Cover

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Title Page, Copyright Page, Quote

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Table of Contents

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pp. vii-viii

List of Figures

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p. ix

List of Tables

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p. x

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Acknowledgments

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pp. xi-xii

In any work that is the product of several years of research a large number of debts are incurred. As this one did not begin as a book but as a private interest in the author’s own community, the roster of those who offered suggestions, pointed to leads, or assisted in many small but significant ways is probably incomplete. ...

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Introduction: Beyond the Panicked Crowd

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pp. 1-10

The image of frantic crowds crushing in upon the ornate doors of a bank is one of the most enduring symbols of the Great Depression. Alongside the forlorn man hawking apples on a street corner, the overloaded Model T’s of Okies heading further west and the tin and canvas shacks of innumerable Hoovervilles, ...

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Chapter 1. Blowing Up the Bubble

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pp. 11-39

Toledo’s real estate bubble began on a beautiful, clear Sunday in the spring of 1912 when E. H. “Harry” Close, a fastidious man whose flawlessly manicured nails were often commented upon, threw a grand opening celebration for his new rural housing development, “Homewood.” ...

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Chapter 2. Banksters and Bosses

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pp. 40-60

While it was important for Toledo’s real estate speculators to gain control of the city’s government, and thereby push through the building of the necessary infrastructure for their development projects, it was just as critical for the city’s bankers to capture the state department that watched and regulated their activities. ...

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Chapter 3. The Spark

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pp. 61-89

William H. Gunckel was the sort of amiable sport that everyone liked. Naturally, this short, cherubic Toledo banker was the easy choice of his colleagues to organize the week’s entertainments for the Ohio Bankers’ convention. His job was not easy. Not only were there a great number of men to be entertained—over a thousand conventioneers overflowed Toledo’s hotel rooms— ...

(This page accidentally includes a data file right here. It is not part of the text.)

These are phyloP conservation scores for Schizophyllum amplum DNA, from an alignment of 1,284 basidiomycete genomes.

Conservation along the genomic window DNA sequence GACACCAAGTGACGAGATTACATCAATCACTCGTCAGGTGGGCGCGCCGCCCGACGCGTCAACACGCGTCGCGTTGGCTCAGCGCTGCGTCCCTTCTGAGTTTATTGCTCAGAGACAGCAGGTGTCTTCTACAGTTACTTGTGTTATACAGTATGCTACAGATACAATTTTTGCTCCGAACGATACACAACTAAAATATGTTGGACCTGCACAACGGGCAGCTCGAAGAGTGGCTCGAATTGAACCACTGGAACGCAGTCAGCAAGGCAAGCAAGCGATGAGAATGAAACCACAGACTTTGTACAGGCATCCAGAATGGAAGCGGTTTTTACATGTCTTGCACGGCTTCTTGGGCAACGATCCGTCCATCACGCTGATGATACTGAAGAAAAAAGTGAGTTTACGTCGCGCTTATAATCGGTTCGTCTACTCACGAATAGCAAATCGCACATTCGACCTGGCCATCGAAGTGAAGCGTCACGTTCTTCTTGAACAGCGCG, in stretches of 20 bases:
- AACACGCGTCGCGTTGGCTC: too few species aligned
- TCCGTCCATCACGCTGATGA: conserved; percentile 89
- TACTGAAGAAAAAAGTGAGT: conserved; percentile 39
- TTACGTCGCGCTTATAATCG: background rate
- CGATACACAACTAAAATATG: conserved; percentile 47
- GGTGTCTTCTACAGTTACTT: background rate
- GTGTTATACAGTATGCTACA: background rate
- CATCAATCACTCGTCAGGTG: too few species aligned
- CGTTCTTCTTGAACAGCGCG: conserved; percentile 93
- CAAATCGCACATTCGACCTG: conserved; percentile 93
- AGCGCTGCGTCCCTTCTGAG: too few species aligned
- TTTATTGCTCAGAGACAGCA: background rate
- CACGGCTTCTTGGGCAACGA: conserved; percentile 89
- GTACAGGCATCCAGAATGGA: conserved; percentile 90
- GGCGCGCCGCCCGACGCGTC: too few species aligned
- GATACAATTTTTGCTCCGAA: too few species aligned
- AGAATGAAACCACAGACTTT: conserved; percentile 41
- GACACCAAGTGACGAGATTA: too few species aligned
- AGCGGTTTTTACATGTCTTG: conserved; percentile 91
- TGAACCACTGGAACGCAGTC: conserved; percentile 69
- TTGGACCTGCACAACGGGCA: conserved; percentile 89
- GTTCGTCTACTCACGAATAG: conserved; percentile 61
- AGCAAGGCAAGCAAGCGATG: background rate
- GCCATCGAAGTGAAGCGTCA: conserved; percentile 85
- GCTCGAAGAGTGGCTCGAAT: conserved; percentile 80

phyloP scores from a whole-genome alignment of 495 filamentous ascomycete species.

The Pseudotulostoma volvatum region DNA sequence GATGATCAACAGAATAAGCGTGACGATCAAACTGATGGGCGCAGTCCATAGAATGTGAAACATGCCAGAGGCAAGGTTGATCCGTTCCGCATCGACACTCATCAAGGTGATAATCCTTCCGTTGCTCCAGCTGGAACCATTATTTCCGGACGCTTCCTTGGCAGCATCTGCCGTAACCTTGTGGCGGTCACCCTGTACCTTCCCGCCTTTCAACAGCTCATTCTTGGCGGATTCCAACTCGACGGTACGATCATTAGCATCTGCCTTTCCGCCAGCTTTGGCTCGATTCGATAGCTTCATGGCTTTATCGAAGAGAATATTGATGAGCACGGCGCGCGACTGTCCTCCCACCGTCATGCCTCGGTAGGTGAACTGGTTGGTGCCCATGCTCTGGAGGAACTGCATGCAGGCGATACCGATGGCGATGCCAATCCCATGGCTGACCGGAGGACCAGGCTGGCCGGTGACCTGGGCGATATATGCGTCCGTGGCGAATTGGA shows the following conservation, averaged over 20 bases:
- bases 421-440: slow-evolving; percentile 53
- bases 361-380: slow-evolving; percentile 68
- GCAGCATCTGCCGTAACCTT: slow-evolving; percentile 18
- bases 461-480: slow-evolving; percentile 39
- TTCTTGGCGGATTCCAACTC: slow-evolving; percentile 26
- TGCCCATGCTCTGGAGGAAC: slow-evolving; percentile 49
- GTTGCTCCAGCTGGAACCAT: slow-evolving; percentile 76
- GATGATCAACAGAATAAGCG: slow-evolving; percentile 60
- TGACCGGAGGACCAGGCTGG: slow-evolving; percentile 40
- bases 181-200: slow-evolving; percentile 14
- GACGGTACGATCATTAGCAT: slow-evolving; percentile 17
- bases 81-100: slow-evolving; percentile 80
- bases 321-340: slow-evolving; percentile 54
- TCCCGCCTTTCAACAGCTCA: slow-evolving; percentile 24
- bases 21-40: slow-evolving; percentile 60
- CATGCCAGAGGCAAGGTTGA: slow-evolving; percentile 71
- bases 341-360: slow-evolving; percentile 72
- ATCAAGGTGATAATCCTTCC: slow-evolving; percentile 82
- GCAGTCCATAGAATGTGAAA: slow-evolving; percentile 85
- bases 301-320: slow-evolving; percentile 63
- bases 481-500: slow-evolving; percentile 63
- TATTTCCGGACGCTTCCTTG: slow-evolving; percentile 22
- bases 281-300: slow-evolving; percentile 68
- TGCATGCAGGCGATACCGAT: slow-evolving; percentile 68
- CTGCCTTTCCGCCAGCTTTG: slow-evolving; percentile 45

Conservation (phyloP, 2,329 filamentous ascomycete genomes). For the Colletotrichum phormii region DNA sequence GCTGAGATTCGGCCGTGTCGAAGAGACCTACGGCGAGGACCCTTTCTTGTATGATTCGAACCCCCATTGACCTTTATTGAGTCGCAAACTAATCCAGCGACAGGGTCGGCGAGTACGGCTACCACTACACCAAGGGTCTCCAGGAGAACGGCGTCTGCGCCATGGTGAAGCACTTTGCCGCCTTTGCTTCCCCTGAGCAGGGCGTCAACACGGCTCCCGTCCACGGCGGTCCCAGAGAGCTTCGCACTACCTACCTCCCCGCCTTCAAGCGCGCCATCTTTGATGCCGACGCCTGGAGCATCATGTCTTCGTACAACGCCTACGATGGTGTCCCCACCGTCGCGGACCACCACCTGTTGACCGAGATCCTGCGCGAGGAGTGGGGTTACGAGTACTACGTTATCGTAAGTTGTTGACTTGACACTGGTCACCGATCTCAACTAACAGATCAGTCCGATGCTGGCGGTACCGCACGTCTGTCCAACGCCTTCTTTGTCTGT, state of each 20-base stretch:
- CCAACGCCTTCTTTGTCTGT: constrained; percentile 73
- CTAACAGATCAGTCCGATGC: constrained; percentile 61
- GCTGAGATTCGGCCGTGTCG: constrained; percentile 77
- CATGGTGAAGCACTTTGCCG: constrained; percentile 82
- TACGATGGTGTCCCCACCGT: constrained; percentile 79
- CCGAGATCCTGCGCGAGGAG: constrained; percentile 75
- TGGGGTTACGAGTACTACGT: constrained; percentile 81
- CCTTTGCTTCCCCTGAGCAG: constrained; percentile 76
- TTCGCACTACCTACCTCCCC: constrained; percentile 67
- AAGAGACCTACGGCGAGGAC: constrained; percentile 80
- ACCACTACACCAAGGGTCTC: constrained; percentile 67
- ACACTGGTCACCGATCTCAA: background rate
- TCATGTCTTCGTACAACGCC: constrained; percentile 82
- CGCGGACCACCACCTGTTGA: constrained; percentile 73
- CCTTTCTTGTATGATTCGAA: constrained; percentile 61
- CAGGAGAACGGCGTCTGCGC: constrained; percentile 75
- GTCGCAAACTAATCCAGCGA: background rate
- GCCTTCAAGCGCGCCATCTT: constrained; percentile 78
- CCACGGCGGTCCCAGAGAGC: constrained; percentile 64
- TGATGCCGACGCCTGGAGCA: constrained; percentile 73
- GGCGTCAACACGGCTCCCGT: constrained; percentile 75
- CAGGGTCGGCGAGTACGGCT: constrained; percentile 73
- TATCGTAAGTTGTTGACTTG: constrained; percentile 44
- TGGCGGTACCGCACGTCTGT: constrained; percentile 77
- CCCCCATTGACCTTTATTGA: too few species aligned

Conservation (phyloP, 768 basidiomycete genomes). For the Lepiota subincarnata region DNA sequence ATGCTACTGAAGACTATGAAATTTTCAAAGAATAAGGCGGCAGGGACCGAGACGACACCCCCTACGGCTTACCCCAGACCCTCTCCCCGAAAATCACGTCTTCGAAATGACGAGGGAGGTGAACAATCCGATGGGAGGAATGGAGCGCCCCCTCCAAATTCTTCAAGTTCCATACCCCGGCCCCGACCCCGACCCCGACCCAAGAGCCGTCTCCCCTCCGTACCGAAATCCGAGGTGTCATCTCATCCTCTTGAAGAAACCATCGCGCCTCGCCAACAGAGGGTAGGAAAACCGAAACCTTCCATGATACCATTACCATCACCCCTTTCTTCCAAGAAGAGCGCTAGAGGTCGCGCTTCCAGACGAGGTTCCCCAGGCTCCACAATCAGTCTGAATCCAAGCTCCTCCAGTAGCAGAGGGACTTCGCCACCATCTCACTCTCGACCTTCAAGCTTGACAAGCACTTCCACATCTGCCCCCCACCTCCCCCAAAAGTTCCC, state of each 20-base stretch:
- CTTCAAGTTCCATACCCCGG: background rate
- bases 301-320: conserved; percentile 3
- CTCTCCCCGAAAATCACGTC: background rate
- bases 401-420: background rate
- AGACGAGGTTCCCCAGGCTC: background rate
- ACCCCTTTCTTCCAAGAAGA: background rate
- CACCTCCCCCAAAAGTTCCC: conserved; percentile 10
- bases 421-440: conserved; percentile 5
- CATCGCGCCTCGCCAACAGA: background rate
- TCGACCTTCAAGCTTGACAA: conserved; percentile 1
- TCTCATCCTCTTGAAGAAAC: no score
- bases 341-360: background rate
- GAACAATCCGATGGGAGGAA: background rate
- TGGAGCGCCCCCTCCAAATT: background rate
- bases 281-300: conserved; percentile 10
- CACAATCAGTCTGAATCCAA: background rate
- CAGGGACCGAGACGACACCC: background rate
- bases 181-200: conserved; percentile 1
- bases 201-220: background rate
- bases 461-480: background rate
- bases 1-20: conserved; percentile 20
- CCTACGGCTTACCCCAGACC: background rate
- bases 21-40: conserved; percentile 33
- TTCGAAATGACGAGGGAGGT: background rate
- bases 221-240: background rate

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Chapter 4. The Politics of Liquidation

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pp. 90-110

Almost a year to the day after the Security-Home Bank closed for good, the auctioneer began gaveling away a large collection of antique furniture, grandfather’s clocks, safes, and paintings. From the look of things, it appeared that the lavish “palaces of finance” that were the most visible symbol of the excesses that had brought the city of Toledo to ruin were being dismantled. ...

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Chapter 5. Prosecutions and Protests

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pp. 111-149

Toledo’s banking collapse created a social crisis that went far beyond its shattering impact on the region’s economy. Toledo’s economic losses could be calculated with a fair degree of precision, and over time, perhaps a long time, the lost capital would be recovered and reaccumulated. ...

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Epilogue

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pp. 150-160

In 1932 a Polish grocer leased the old Security-Home Opeika Bank branch on Lagrange Avenue. He removed the wooden shutters from the large front windows, swept out the dust, installed new counters, and applied a coat of whitewash to turn the lobby into a corner store. ...

Notes

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pp. 161-180

Bibliography

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pp. 181-188

Index

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pp. 189-196